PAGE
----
Prosecutors appeal Louisville judge's ruling tossing conviction of man given beer by investigators
An attorney for U.B. Thomas has asked a judge to set a "reasonable" bond as the appeal could drag on for more than a year.
LOUISVILLE, Ky. (WDRB) – The Jefferson Commonwealth's Attorney's office has appealed a judge's order that overturned a 2010 arson conviction because jurors never heard that investigators gave the man alcohol on the day he confessed.
Prosecutors have asked the Kentucky Court of Appeals to review Jefferson Circuit Court Judge Olu Stevens' March 3 order, in which he vacated U.B. Thomas' conviction and 20-year-prison sentence, ruling jurors should have been told that Thomas was provided beer by Louisville arson investigators.
Stevens called it a "significant development which creates a wide range of inferences about the circumstances" of the confession.
Thomas' attorney at the time failed to raise the issue, an error that likely "altered the outcome of the trial," Stevens ruled. "This is such an unusual and shocking development that it was bound to have impact upon the jury."
An attorney for Thomas has asked Stevens to set a "reasonable" bond as the appeal could drag on for more than a year.
Thomas has been incarcerated for about eight years already and is not able to pay the $25,000 bond that was set before his trial, defense attorney Euva Blandford wrote in a motion last week.
She has asked Stevens to release Thomas to a drug and alcohol recovery program while the appeal is pending.
A bond hearing has been scheduled for April 19.
Thomas has consistently claimed he was given alcohol during his confession and allowed to take prescription drugs from a bag he had with him.
Investigators acknowledge Thomas was given beer, but only after he had confessed.
In a court hearing in November, former Major Henry Ott, chief of investigations for the Louisville Metro Arson Squad at the time, admitted investigators bought a beer for Thomas' girlfriend to get her to come to the police station and give a statement.
They then gave Thomas the rest of the 40-ounce beer, but Ott said it was not part of any plot to coerce Thomas to confess. Ott has said it was an act of kindness for a man who was likely going to prison.
"I gave the man a beer," Ott told investigators during a 2009 criminal investigation by Louisville Metro Police. "I shouldn't have done it. I won't do it again."
An attorney for Thomas argued it didn't matter when the beer was given to Thomas, whom she described as an addict who would have said anything to get alcohol.
Jane Tyler, Thomas' trial attorney, did not bring up the alcohol consumption in front of jurors during the trial, in part, because several investigators were prepared to testify that Thomas confessed before being given beer, according to Stevens' ruling.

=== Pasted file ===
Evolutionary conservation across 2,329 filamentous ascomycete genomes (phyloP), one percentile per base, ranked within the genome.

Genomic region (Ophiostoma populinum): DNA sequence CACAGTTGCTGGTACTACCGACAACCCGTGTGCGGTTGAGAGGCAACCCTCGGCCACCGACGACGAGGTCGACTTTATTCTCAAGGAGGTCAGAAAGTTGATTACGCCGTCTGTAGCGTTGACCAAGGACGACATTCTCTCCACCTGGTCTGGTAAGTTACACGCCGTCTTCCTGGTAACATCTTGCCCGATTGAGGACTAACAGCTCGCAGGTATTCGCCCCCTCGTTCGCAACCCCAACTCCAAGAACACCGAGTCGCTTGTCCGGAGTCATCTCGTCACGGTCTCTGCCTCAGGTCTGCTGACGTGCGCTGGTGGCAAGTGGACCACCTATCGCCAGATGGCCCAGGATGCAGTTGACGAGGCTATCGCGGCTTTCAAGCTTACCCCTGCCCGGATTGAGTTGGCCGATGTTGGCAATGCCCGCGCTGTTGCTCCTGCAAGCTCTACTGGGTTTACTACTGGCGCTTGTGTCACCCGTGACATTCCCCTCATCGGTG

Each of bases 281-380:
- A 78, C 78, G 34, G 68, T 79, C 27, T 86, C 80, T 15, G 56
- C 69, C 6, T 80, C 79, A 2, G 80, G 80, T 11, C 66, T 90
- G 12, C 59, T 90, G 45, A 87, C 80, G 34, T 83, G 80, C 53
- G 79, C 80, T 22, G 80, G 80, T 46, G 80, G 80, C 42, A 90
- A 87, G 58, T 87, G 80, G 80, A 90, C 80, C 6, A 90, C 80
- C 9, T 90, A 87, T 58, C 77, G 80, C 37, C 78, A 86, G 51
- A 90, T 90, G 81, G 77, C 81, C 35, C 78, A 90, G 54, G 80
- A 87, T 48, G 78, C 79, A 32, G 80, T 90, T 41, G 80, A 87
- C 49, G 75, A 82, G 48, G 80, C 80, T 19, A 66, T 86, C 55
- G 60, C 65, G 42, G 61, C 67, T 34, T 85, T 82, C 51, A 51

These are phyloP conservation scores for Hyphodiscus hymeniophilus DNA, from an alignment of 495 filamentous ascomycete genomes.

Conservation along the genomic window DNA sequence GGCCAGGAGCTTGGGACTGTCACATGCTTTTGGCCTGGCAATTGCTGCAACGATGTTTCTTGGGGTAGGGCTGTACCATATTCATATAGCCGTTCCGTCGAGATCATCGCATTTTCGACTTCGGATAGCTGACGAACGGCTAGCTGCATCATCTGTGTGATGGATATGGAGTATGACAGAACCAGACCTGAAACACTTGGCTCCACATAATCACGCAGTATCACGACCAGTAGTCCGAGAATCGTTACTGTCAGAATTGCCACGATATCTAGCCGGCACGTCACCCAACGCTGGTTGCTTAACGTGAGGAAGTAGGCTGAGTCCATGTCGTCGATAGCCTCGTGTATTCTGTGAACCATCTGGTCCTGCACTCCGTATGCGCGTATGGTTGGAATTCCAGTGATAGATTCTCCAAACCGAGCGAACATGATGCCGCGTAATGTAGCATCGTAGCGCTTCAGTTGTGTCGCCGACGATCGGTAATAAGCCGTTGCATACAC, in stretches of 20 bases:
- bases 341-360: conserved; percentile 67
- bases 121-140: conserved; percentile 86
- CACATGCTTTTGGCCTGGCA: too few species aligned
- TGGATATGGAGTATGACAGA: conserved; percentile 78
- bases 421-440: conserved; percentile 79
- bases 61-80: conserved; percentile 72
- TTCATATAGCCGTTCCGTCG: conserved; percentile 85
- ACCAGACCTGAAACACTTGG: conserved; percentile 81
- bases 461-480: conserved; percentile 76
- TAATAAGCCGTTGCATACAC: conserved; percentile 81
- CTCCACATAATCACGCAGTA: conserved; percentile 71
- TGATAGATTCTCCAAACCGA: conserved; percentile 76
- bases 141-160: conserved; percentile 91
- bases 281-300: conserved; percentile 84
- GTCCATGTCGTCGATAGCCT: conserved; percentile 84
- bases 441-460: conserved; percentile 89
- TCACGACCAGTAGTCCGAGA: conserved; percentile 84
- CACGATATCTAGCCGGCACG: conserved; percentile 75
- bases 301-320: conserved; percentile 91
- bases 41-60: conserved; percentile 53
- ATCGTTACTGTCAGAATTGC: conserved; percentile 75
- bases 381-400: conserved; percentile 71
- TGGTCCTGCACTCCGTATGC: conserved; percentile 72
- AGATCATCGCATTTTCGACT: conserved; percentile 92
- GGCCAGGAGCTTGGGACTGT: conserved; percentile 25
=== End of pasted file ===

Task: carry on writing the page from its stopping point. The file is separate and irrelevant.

But Stevens ruled that the issue "would have substantially impacted the outcome of the trial," leading jurors to question how much alcohol was provided and when.
In the early morning hours of May 3, 2009, fires were set in rooming houses on West Hill, East St. Catherine, Rowan and Duncan streets. Thomas and his then-girlfriend, Colleen "Pebbles" Compton, lived in one of the homes and were soon picked up by arson investigators.
Ott admitted investigators bought alcohol for Compton in exchange for her speaking to investigators.
For the first 30-45 minutes he was with arson investigators, Thomas said he denied having any involvement in the fires. After being given alcohol and taking pills -- and having investigators threaten to charge Compton with the crimes -- Thomas says the camera was turned on and he gave a "false" confession.
"You don't put a steak in front of a dog and ask him not to bite at it when he's hungry," Thomas told police in the LMPD investigator of arson investigators. "You don't do that to people, especially when you know the kind of situation that they're in and the things they're doing, the habits they have."
While in prison, Thomas wrote to the chiefs of both the fire and police departments, complaining that he had been given alcohol and access to medications during his interrogation.
These letters initiated a criminal investigation by the police department's Public Integrity Unit. The department interviewed everyone involved and confirmed that both Compton and Thomas were given alcohol, but recommended that no charges be filed against investigators, because they swore the alcohol was given after the confession.
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